It’s alive, it’s alive! I have some garden centre vouchers so I’m going to treat it to a nice pot and nurture it and love it on its own just in case it doesn’t like our soil.

So there’s my six for this week. Do pop over to the Propagator’s blog to check out his and others’ sixes.

Enjoy the rest of your weekend!

Enchanting Edinburgh part three

Morning all. Happy Sunday. It’s a bit of a miserable day outside today so it’s ruined my plans of getting out in the garden. Apparently Storm Freya is on her way. She’s not headed our way but I guess we’ve got her to blame for the pants weather. It feels a world apart from this time last week when I was headed up to Edinburgh.

Speaking of which, here’s the third and final instalment of my Edinburgh trip. This one will be mostly pictorial I think.

I had some work to do first, so I was up early and headed back over to Waverley Station to get the Airlink 100 back out nearly to the airport where I was meeting some colleagues. That went well and before I knew it I was back on the Airlink 100 again headed for the zoo, which is in between the airport and the city centre. I’ve mentioned my quandary with zoos before. I don’t like to see caged animals, but I do find myself drawn to zoos and safari parks because I just love to see animals in the flesh, and I know that zoos work incredibly hard to maintain endangered species and that they need entrance money to do so. I have to say, on this sunny day the animals seemed to be loving basking in the rays, even the penguins to whom it can’t come naturally.

The zoo has lockers available to rent which I made use of to store my laptop bag whilst I wondered round. I’m so glad they have this facility because my laptop bag is pretty heavy, and the zoo is built on quite a steep hill so I’d have struggled if I’d had to carry it all afternoon. My back was really achy as it was by the end of the day.

First port of call was a cafe! It was about one o’clock by this point and all I’d had to eat was Belvita Breakfast biscuits on the bus so my tummy was somewhat rumbly. I grabbed a sandwich and a scrummy piece of rocky road and headed outside. Picnic in the sun, in February, in Scotland! Bet that doesn’t happen often. I was sat in my shirt sleeves and the sun was beating down on me. Bliss!

My train home was just before five o’clock so I prioritised the animals that I really wanted to see most in case I didn’t have time to get round the whole zoo. Edinburgh Zoo is the only zoo in the UK which has koalas and giant pandas and I was very excited to see them so I headed in their direction first.

There are two adult koalas, a male and a female. I couldn’t get a clear photo of the female because she was hidden up safely at the top of her enclosure because she has a tiny joey that she’s very protective of. The zoo keepers don’t even know yet whether the joey is a girl or a boy.

The male koala was in the next door enclosure, and he was just hanging around in a tree seemingly unperturbed by all the people gawping at him.

Their enclosures weren’t huge, but I’m sure I’ve read that koalas don’t have a big territory in the wild. I remember images of them in wild fires in Australia where people were having to climb trees to rescue them because they were too lazy to bother moving. Amazing that they found the energy to make a joey really! Having seen them in the flesh now, I’m even more convinced that they should officially be called koala bears even though they’re officially marsupials, because they just look so cuddly like bears.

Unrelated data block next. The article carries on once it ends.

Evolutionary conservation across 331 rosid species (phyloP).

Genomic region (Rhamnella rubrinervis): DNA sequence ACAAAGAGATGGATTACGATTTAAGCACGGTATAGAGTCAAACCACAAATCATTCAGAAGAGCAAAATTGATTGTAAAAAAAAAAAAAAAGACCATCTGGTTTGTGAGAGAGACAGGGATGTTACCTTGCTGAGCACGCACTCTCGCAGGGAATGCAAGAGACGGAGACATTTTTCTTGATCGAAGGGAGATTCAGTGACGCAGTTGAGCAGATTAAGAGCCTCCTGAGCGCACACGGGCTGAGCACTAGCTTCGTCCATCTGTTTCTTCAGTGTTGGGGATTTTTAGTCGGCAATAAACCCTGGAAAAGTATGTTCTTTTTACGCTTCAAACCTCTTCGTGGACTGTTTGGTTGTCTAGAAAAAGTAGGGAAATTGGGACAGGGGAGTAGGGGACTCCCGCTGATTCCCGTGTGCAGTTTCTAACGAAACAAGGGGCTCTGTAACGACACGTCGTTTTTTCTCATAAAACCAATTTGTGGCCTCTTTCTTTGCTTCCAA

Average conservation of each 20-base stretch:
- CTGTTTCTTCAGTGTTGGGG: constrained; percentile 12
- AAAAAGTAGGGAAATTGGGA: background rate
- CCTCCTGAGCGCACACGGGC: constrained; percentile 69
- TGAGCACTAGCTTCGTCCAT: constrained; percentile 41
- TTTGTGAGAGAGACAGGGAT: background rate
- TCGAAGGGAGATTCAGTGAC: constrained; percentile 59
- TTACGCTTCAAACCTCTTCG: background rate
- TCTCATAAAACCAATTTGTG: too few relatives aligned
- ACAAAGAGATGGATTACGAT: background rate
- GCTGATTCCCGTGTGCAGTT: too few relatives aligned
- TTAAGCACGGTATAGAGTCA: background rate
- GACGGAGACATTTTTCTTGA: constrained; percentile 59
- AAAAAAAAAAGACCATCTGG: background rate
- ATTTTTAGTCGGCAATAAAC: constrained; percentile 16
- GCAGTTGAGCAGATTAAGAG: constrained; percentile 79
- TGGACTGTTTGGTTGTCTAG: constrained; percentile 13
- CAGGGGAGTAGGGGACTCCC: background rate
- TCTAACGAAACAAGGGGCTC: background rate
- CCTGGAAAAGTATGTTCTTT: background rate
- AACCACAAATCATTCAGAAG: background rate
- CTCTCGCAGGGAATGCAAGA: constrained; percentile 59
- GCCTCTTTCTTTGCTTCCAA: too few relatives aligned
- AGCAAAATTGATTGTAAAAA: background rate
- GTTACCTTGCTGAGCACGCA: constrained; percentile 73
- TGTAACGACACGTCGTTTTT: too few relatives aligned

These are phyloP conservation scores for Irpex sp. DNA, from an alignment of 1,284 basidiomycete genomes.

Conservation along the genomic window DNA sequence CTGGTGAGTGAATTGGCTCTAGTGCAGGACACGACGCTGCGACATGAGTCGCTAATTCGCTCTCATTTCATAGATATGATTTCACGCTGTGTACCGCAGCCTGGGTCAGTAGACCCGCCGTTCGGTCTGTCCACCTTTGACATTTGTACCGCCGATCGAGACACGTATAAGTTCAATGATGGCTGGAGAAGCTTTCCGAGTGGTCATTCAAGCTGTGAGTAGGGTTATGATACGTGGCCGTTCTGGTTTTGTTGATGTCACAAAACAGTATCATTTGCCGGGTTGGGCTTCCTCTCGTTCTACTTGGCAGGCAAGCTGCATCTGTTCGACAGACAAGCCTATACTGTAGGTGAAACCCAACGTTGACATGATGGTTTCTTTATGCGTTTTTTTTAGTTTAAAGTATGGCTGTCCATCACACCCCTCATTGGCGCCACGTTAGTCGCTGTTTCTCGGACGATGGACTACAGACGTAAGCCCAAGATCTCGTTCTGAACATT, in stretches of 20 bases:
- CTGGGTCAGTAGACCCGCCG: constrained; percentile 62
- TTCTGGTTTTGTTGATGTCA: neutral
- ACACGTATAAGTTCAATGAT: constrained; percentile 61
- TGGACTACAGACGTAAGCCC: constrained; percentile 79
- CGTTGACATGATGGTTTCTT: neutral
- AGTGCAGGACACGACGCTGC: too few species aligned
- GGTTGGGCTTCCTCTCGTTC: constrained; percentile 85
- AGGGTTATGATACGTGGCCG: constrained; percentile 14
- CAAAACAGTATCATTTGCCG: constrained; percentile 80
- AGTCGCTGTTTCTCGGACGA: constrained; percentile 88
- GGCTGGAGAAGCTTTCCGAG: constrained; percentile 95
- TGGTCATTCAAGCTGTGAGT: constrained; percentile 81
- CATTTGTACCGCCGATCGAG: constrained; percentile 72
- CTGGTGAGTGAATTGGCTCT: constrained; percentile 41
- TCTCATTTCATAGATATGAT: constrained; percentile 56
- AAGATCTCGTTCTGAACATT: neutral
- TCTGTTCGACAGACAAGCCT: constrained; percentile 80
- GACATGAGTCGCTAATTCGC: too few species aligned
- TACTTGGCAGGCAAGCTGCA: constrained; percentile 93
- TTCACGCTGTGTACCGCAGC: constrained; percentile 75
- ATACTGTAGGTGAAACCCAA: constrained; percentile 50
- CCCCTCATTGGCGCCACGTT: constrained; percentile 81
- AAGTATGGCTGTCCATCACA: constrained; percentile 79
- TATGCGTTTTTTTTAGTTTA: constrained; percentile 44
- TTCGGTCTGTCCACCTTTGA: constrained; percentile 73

Next off to the giant pandas. There are two, a male and a female on a ten year loan from a Chinese zoo, but I only saw one of them. They’re in identical adjacent enclosures, but they only come together for the small mating window between March and May. Giant pandas on average only spend two to four days a year with a potential mate – this could be the secret to a happy marriage! She’s perfectly free to arrange her bamboo however she fancies with no one to mess it up!

I made my way over to the penguin enclosure next. At two fifteen every day they do a penguin parade. This was accidentally started in 1951 when a keeper inadvertently left the gate open and the penguins followed him round the zoo in single file! The keepers don’t encourage the penguins out using food so it’s entirely up to the penguins if they want to come out or not. I wasn’t in luck – apparently it was vaccination day the previous week and the penguins were still wary of the keepers. There are some great videos like this one on YouTube though if you want to have a look.

I headed over to the grey kangaroos next. There are four of them, an adult mating pair and their adolescent offspring and, I was delighted to see, a joey still living in its mother’s pouch. I haven’t got a photo of it, but I saw the joey poke its head out and have a look around. It was just like a scene from Winnie the Pooh with Kanga and Roo. I stood there, camera poised, for ages after this hoping to catch it on film, but it didn’t reappear. You can see from the first pic below though that there’s definitely a sizeable joey in that pouch.

I also saw the mother and the teenager have a boxing match over some minor disagreement. Maybe he’s annoyed that he’s having to play second fiddle to the new baby!

I was right to prioritise the animals that I really wanted to see because I didn’t have time to make it round the whole zoo before it was time to head back to the bus stop unfortunately. I won’t bore you with every animal that I did see, but here’s a few of my favourite photos that hopefully need no explanation.

So here endeth my Edinburgh ramblings. I had such a fantastic time and I would love to spend some more time up there. I was so so SO lucky with the weather and I probably wouldn’t have been able to do so much if it’d been wet or super cold, but really, there’s a lot of indoor stuff to do as well so it really is an all weather destination. Five stars to Edinburgh!